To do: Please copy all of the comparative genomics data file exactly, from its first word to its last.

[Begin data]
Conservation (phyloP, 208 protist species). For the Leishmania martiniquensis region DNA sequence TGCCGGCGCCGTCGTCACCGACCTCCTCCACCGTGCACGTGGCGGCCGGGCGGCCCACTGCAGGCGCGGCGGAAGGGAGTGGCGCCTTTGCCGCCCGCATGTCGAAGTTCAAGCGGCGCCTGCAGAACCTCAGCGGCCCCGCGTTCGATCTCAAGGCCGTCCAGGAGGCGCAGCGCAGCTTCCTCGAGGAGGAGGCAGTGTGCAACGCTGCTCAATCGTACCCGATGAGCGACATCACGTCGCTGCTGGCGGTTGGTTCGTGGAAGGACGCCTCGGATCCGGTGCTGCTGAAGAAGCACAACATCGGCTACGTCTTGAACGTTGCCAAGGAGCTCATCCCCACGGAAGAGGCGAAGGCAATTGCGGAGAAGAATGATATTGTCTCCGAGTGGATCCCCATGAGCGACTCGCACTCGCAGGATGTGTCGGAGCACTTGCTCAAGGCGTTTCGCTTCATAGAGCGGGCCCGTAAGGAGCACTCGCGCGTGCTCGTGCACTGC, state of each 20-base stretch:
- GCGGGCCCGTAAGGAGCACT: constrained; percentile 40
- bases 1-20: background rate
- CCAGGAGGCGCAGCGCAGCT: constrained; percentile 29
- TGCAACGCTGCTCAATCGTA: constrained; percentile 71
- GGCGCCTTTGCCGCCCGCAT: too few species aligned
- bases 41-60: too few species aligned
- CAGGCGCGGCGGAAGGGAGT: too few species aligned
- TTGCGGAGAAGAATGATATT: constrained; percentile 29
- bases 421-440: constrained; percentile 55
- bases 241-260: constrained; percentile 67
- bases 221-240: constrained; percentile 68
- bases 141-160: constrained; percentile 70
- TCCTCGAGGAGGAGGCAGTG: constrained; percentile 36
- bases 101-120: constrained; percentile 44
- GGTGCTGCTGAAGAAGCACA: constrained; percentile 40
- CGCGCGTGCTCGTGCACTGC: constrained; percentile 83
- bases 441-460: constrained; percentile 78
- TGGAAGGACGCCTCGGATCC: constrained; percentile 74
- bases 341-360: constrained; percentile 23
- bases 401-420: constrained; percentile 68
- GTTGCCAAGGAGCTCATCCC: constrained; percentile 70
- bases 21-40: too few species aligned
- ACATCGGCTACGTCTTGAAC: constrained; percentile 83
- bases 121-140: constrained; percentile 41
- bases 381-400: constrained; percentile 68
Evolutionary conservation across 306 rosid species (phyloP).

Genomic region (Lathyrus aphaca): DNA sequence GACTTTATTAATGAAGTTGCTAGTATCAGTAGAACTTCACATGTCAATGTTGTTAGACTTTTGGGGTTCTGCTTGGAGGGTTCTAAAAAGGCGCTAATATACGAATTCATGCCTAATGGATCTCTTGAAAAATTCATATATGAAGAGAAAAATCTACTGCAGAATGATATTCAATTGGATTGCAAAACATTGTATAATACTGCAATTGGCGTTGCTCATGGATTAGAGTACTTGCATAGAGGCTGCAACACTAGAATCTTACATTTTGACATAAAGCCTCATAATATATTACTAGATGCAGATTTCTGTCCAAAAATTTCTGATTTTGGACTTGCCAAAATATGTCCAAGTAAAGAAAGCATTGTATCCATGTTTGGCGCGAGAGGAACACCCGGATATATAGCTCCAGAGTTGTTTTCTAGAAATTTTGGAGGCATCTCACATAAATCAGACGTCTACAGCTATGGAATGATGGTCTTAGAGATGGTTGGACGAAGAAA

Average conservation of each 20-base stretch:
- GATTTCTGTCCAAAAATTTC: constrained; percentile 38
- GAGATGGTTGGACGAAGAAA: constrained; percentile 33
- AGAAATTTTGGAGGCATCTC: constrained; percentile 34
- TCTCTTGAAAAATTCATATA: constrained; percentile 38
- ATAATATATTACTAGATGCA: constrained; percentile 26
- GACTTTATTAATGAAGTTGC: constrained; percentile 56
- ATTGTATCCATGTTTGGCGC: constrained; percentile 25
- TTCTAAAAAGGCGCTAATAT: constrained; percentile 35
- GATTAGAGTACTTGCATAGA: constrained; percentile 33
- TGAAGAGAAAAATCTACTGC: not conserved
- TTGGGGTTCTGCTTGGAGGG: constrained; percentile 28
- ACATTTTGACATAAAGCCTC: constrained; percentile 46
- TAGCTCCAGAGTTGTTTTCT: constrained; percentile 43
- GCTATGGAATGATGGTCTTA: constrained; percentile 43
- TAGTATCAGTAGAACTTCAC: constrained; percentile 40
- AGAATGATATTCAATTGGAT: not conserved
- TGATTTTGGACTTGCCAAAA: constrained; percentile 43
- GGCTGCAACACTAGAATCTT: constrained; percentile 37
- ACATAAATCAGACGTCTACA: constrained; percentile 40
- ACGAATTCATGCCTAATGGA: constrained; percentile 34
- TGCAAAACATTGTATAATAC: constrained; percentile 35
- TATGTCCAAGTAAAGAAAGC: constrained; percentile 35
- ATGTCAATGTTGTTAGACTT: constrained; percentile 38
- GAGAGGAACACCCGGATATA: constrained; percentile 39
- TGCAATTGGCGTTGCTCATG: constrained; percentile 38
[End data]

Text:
Conservation (phyloP, 208 protist species). For the Leishmania martiniquensis region DNA sequence TGCCGGCGCCGTCGTCACCGACCTCCTCCACCGTGCACGTGGCGGCCGGGCGGCCCACTGCAGGCGCGGCGGAAGGGAGTGGCGCCTTTGCCGCCCGCATGTCGAAGTTCAAGCGGCGCCTGCAGAACCTCAGCGGCCCCGCGTTCGATCTCAAGGCCGTCCAGGAGGCGCAGCGCAGCTTCCTCGAGGAGGAGGCAGTGTGCAACGCTGCTCAATCGTACCCGATGAGCGACATCACGTCGCTGCTGGCGGTTGGTTCGTGGAAGGACGCCTCGGATCCGGTGCTGCTGAAGAAGCACAACATCGGCTACGTCTTGAACGTTGCCAAGGAGCTCATCCCCACGGAAGAGGCGAAGGCAATTGCGGAGAAGAATGATATTGTCTCCGAGTGGATCCCCATGAGCGACTCGCACTCGCAGGATGTGTCGGAGCACTTGCTCAAGGCGTTTCGCTTCATAGAGCGGGCCCGTAAGGAGCACTCGCGCGTGCTCGTGCACTGC, state of each 20-base stretch:
- GCGGGCCCGTAAGGAGCACT: constrained; percentile 40
- bases 1-20: background rate
- CCAGGAGGCGCAGCGCAGCT: constrained; percentile 29
- TGCAACGCTGCTCAATCGTA: constrained; percentile 71
- GGCGCCTTTGCCGCCCGCAT: too few species aligned
- bases 41-60: too few species aligned
- CAGGCGCGGCGGAAGGGAGT: too few species aligned
- TTGCGGAGAAGAATGATATT: constrained; percentile 29
- bases 421-440: constrained; percentile 55
- bases 241-260: constrained; percentile 67
- bases 221-240: constrained; percentile 68
- bases 141-160: constrained; percentile 70
- TCCTCGAGGAGGAGGCAGTG: constrained; percentile 36
- bases 101-120: constrained; percentile 44
- GGTGCTGCTGAAGAAGCACA: constrained; percentile 40
- CGCGCGTGCTCGTGCACTGC: constrained; percentile 83
- bases 441-460: constrained; percentile 78
- TGGAAGGACGCCTCGGATCC: constrained; percentile 74
- bases 341-360: constrained; percentile 23
- bases 401-420: constrained; percentile 68
- GTTGCCAAGGAGCTCATCCC: constrained; percentile 70
- bases 21-40: too few species aligned
- ACATCGGCTACGTCTTGAAC: constrained; percentile 83
- bases 121-140: constrained; percentile 41
- bases 381-400: constrained; percentile 68
Evolutionary conservation across 306 rosid species (phyloP).

Genomic region (Lathyrus aphaca): DNA sequence GACTTTATTAATGAAGTTGCTAGTATCAGTAGAACTTCACATGTCAATGTTGTTAGACTTTTGGGGTTCTGCTTGGAGGGTTCTAAAAAGGCGCTAATATACGAATTCATGCCTAATGGATCTCTTGAAAAATTCATATATGAAGAGAAAAATCTACTGCAGAATGATATTCAATTGGATTGCAAAACATTGTATAATACTGCAATTGGCGTTGCTCATGGATTAGAGTACTTGCATAGAGGCTGCAACACTAGAATCTTACATTTTGACATAAAGCCTCATAATATATTACTAGATGCAGATTTCTGTCCAAAAATTTCTGATTTTGGACTTGCCAAAATATGTCCAAGTAAAGAAAGCATTGTATCCATGTTTGGCGCGAGAGGAACACCCGGATATATAGCTCCAGAGTTGTTTTCTAGAAATTTTGGAGGCATCTCACATAAATCAGACGTCTACAGCTATGGAATGATGGTCTTAGAGATGGTTGGACGAAGAAA

Average conservation of each 20-base stretch:
- GATTTCTGTCCAAAAATTTC: constrained; percentile 38
- GAGATGGTTGGACGAAGAAA: constrained; percentile 33
- AGAAATTTTGGAGGCATCTC: constrained; percentile 34
- TCTCTTGAAAAATTCATATA: constrained; percentile 38
- ATAATATATTACTAGATGCA: constrained; percentile 26
- GACTTTATTAATGAAGTTGC: constrained; percentile 56
- ATTGTATCCATGTTTGGCGC: constrained; percentile 25
- TTCTAAAAAGGCGCTAATAT: constrained; percentile 35
- GATTAGAGTACTTGCATAGA: constrained; percentile 33
- TGAAGAGAAAAATCTACTGC: not conserved
- TTGGGGTTCTGCTTGGAGGG: constrained; percentile 28
- ACATTTTGACATAAAGCCTC: constrained; percentile 46
- TAGCTCCAGAGTTGTTTTCT: constrained; percentile 43
- GCTATGGAATGATGGTCTTA: constrained; percentile 43
- TAGTATCAGTAGAACTTCAC: constrained; percentile 40
- AGAATGATATTCAATTGGAT: not conserved
- TGATTTTGGACTTGCCAAAA: constrained; percentile 43
- GGCTGCAACACTAGAATCTT: constrained; percentile 37
- ACATAAATCAGACGTCTACA: constrained; percentile 40
- ACGAATTCATGCCTAATGGA: constrained; percentile 34
- TGCAAAACATTGTATAATAC: constrained; percentile 35
- TATGTCCAAGTAAAGAAAGC: constrained; percentile 35
- ATGTCAATGTTGTTAGACTT: constrained; percentile 38
- GAGAGGAACACCCGGATATA: constrained; percentile 39
- TGCAATTGGCGTTGCTCATG: constrained; percentile 38